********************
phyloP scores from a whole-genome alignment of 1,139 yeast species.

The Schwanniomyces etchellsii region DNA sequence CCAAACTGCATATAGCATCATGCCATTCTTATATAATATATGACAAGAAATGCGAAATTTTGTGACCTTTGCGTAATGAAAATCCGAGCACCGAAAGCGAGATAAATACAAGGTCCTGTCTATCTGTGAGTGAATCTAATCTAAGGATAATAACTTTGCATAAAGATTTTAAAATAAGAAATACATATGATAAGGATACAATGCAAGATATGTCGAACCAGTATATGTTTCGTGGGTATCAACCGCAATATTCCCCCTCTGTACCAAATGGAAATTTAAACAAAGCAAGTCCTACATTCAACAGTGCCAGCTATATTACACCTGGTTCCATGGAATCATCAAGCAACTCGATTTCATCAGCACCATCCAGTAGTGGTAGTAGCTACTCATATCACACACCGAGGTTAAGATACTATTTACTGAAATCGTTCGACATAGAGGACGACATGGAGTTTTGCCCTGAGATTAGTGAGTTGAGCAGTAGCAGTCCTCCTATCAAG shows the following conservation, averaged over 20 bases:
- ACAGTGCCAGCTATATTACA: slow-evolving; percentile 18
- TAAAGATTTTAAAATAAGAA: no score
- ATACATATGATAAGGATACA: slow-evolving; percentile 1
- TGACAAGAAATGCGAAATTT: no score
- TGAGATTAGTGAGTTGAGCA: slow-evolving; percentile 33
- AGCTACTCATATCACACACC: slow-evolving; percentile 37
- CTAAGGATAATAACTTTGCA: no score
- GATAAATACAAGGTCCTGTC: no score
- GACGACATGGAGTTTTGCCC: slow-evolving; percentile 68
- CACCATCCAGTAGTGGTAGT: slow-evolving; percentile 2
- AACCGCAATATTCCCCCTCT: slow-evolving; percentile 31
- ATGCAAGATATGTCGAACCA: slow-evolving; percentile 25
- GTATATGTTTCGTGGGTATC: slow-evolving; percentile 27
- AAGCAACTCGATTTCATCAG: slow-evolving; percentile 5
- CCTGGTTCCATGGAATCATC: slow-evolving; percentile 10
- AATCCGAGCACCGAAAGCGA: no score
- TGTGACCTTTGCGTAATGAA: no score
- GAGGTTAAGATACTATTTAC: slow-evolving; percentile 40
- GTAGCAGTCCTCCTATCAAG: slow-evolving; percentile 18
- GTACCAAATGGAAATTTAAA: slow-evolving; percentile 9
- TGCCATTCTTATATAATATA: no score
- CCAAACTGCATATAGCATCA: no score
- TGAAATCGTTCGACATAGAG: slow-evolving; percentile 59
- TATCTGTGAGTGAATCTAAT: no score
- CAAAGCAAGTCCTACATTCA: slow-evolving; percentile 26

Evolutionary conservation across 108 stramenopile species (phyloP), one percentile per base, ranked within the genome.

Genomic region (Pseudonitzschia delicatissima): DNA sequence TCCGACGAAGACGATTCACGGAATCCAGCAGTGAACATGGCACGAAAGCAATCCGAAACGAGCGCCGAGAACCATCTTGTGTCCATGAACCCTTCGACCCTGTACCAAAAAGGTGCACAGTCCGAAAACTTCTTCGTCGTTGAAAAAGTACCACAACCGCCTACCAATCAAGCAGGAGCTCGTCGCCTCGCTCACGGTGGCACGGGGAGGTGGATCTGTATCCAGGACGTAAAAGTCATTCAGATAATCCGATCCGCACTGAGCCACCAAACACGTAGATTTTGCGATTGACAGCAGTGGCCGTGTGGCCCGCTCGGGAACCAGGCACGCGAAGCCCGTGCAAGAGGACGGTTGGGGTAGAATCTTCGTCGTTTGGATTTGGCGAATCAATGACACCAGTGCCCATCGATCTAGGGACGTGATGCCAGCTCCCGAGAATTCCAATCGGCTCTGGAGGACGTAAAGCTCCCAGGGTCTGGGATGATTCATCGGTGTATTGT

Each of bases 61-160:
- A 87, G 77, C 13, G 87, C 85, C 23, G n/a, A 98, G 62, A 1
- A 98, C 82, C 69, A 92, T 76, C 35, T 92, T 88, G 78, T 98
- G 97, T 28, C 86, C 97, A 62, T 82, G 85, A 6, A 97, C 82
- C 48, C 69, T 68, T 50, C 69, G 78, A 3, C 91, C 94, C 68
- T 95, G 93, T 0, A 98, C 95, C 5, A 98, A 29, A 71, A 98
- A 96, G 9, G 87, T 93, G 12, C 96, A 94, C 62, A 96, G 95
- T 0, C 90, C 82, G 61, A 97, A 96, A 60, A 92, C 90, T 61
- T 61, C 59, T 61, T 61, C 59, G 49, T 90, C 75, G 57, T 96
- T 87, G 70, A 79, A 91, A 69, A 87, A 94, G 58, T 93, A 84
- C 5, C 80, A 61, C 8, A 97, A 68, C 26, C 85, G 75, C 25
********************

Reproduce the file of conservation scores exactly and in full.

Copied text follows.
phyloP scores from a whole-genome alignment of 1,139 yeast species.

The Schwanniomyces etchellsii region DNA sequence CCAAACTGCATATAGCATCATGCCATTCTTATATAATATATGACAAGAAATGCGAAATTTTGTGACCTTTGCGTAATGAAAATCCGAGCACCGAAAGCGAGATAAATACAAGGTCCTGTCTATCTGTGAGTGAATCTAATCTAAGGATAATAACTTTGCATAAAGATTTTAAAATAAGAAATACATATGATAAGGATACAATGCAAGATATGTCGAACCAGTATATGTTTCGTGGGTATCAACCGCAATATTCCCCCTCTGTACCAAATGGAAATTTAAACAAAGCAAGTCCTACATTCAACAGTGCCAGCTATATTACACCTGGTTCCATGGAATCATCAAGCAACTCGATTTCATCAGCACCATCCAGTAGTGGTAGTAGCTACTCATATCACACACCGAGGTTAAGATACTATTTACTGAAATCGTTCGACATAGAGGACGACATGGAGTTTTGCCCTGAGATTAGTGAGTTGAGCAGTAGCAGTCCTCCTATCAAG shows the following conservation, averaged over 20 bases:
- ACAGTGCCAGCTATATTACA: slow-evolving; percentile 18
- TAAAGATTTTAAAATAAGAA: no score
- ATACATATGATAAGGATACA: slow-evolving; percentile 1
- TGACAAGAAATGCGAAATTT: no score
- TGAGATTAGTGAGTTGAGCA: slow-evolving; percentile 33
- AGCTACTCATATCACACACC: slow-evolving; percentile 37
- CTAAGGATAATAACTTTGCA: no score
- GATAAATACAAGGTCCTGTC: no score
- GACGACATGGAGTTTTGCCC: slow-evolving; percentile 68
- CACCATCCAGTAGTGGTAGT: slow-evolving; percentile 2
- AACCGCAATATTCCCCCTCT: slow-evolving; percentile 31
- ATGCAAGATATGTCGAACCA: slow-evolving; percentile 25
- GTATATGTTTCGTGGGTATC: slow-evolving; percentile 27
- AAGCAACTCGATTTCATCAG: slow-evolving; percentile 5
- CCTGGTTCCATGGAATCATC: slow-evolving; percentile 10
- AATCCGAGCACCGAAAGCGA: no score
- TGTGACCTTTGCGTAATGAA: no score
- GAGGTTAAGATACTATTTAC: slow-evolving; percentile 40
- GTAGCAGTCCTCCTATCAAG: slow-evolving; percentile 18
- GTACCAAATGGAAATTTAAA: slow-evolving; percentile 9
- TGCCATTCTTATATAATATA: no score
- CCAAACTGCATATAGCATCA: no score
- TGAAATCGTTCGACATAGAG: slow-evolving; percentile 59
- TATCTGTGAGTGAATCTAAT: no score
- CAAAGCAAGTCCTACATTCA: slow-evolving; percentile 26

Evolutionary conservation across 108 stramenopile species (phyloP), one percentile per base, ranked within the genome.

Genomic region (Pseudonitzschia delicatissima): DNA sequence TCCGACGAAGACGATTCACGGAATCCAGCAGTGAACATGGCACGAAAGCAATCCGAAACGAGCGCCGAGAACCATCTTGTGTCCATGAACCCTTCGACCCTGTACCAAAAAGGTGCACAGTCCGAAAACTTCTTCGTCGTTGAAAAAGTACCACAACCGCCTACCAATCAAGCAGGAGCTCGTCGCCTCGCTCACGGTGGCACGGGGAGGTGGATCTGTATCCAGGACGTAAAAGTCATTCAGATAATCCGATCCGCACTGAGCCACCAAACACGTAGATTTTGCGATTGACAGCAGTGGCCGTGTGGCCCGCTCGGGAACCAGGCACGCGAAGCCCGTGCAAGAGGACGGTTGGGGTAGAATCTTCGTCGTTTGGATTTGGCGAATCAATGACACCAGTGCCCATCGATCTAGGGACGTGATGCCAGCTCCCGAGAATTCCAATCGGCTCTGGAGGACGTAAAGCTCCCAGGGTCTGGGATGATTCATCGGTGTATTGT

Each of bases 61-160:
- A 87, G 77, C 13, G 87, C 85, C 23, G n/a, A 98, G 62, A 1
- A 98, C 82, C 69, A 92, T 76, C 35, T 92, T 88, G 78, T 98
- G 97, T 28, C 86, C 97, A 62, T 82, G 85, A 6, A 97, C 82
- C 48, C 69, T 68, T 50, C 69, G 78, A 3, C 91, C 94, C 68
- T 95, G 93, T 0, A 98, C 95, C 5, A 98, A 29, A 71, A 98
- A 96, G 9, G 87, T 93, G 12, C 96, A 94, C 62, A 96, G 95
- T 0, C 90, C 82, G 61, A 97, A 96, A 60, A 92, C 90, T 61
- T 61, C 59, T 61, T 61, C 59, G 49, T 90, C 75, G 57, T 96
- T 87, G 70, A 79, A 91, A 69, A 87, A 94, G 58, T 93, A 84
- C 5, C 80, A 61, C 8, A 97, A 68, C 26, C 85, G 75, C 25